The situation is developing but it cannot develop faster, for the issues are rather complicated; from the point of view of Azerbaijan and Armenia, they are related to safety problems. I believe there is a hope that things will move on a little bit faster soon. There is hardly a possibility that any decisive agreements might be achieved in the nearest future; still, the negotiating process has been lately gaining pace. There are definite achievements in the process.
The only thing that is clear now is that the preamble has been agreed upon, which is a good sign. This is actually a part of agreements fixed on paper. A preamble is a very important part of a document, no matter what one may think about it. It defines the essence of the document, as well as the basic directions of the intercommunication between the negotiating participants. The fact that this was announced by Head of MFA of Russia Sergey Lavrov speaks about Russia's efforts undertaken in this issue. The meeting in Sochi will definitely contribute to the problem settlement. Of course, the participants will tell us something but the very provisions of the agreements under such conditions will hardly be discussed in the media: this complicated process goes on in the diplomatic niche requiring privacy. Although the decisive achievement of these negotiations is not going to be announced right now, there are certain grounds to feel optimistic.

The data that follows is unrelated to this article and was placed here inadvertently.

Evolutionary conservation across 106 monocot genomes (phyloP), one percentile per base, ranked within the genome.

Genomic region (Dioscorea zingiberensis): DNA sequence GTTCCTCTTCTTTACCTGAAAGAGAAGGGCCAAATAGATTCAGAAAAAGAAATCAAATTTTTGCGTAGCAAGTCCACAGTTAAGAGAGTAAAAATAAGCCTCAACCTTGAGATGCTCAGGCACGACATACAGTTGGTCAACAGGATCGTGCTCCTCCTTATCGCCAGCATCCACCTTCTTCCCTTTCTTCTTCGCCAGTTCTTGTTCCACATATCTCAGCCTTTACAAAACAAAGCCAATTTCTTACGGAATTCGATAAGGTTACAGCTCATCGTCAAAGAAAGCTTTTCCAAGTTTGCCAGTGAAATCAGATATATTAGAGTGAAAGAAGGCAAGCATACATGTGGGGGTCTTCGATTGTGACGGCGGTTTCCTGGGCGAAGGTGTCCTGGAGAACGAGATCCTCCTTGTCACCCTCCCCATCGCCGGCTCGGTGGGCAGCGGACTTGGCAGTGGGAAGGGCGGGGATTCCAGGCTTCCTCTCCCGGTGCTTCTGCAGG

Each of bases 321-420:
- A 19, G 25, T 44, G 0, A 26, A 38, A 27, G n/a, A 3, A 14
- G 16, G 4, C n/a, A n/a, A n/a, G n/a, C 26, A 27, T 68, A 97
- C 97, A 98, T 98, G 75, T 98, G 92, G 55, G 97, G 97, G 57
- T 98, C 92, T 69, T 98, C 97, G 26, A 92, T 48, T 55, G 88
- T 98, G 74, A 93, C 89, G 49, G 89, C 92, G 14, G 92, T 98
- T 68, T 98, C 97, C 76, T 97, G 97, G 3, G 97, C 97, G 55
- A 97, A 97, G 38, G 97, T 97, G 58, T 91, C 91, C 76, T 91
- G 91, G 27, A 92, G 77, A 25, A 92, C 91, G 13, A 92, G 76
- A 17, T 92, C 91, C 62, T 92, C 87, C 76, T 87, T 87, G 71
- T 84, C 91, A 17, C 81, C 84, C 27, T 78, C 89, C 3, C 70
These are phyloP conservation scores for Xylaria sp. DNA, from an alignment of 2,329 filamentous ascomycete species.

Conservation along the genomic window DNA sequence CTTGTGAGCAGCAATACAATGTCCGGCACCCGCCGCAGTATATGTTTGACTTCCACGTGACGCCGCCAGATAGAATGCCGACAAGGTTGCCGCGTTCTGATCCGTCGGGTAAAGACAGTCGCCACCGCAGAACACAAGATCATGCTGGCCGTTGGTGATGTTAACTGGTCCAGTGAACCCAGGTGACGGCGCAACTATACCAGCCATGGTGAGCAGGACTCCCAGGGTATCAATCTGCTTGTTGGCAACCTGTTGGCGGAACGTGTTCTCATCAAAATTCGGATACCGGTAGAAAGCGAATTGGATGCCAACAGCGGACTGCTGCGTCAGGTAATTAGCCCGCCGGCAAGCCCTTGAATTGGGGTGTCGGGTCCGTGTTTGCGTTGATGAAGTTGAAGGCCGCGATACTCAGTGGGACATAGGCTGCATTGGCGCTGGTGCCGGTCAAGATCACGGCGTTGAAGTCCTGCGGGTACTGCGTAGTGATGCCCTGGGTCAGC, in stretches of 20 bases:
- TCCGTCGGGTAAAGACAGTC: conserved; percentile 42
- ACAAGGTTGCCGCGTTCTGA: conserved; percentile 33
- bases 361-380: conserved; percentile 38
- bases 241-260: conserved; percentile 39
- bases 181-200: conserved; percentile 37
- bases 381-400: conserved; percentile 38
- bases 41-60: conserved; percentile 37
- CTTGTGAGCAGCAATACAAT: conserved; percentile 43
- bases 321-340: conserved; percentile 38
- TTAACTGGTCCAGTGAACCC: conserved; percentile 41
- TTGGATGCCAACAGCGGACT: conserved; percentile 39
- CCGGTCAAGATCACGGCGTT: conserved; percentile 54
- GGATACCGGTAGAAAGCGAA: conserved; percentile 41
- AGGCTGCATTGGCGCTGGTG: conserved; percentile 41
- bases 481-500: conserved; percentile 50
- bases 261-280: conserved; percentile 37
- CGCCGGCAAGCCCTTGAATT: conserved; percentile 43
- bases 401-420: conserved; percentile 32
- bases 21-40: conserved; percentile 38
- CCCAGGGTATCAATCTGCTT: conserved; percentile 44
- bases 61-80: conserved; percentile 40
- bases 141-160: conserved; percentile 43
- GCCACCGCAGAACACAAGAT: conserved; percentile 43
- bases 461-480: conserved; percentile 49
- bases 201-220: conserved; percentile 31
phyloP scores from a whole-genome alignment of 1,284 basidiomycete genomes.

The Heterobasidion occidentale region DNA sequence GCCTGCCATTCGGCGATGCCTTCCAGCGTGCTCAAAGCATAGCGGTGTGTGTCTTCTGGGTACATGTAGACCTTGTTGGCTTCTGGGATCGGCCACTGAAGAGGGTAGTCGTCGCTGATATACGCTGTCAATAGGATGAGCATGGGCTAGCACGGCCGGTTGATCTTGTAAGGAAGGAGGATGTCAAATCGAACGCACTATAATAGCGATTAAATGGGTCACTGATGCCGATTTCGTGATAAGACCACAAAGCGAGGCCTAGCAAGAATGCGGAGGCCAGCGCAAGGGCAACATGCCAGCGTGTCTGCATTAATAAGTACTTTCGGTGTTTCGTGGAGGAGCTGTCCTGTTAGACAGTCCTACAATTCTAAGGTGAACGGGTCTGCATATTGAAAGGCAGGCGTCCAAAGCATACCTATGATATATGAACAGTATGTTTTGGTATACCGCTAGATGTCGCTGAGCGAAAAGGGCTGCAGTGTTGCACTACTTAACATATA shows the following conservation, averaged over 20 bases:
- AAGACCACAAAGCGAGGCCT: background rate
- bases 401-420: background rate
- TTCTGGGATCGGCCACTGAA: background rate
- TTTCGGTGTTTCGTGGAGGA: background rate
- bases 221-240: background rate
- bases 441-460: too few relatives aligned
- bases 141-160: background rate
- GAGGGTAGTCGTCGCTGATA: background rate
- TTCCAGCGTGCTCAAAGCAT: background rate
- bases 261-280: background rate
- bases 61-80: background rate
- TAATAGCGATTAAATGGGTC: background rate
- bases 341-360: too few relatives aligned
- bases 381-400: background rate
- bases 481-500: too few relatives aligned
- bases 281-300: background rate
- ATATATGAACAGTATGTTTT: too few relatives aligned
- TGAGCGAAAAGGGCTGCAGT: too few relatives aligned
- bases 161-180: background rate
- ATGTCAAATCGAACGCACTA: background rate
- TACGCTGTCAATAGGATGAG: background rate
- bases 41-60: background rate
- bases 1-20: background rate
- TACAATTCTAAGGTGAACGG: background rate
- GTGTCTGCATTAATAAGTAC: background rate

I do not think there is any reason to speak about the terms of settling the problem, for in the negotiations of such kind, where each point is important, difficulties may arise at any stage. They may be related to the interpretation of separate provisions and the agreements achieved. They are also related to the internal development of each country, the opinion of the opposition and so on.
Concessions made by Baku and Yerevan are currently in the stage of guessing. This is the most difficult point in the negotiating process. To define what kind of concessions Azerbaijan and Armenia are going to make means to set the line of negotiations.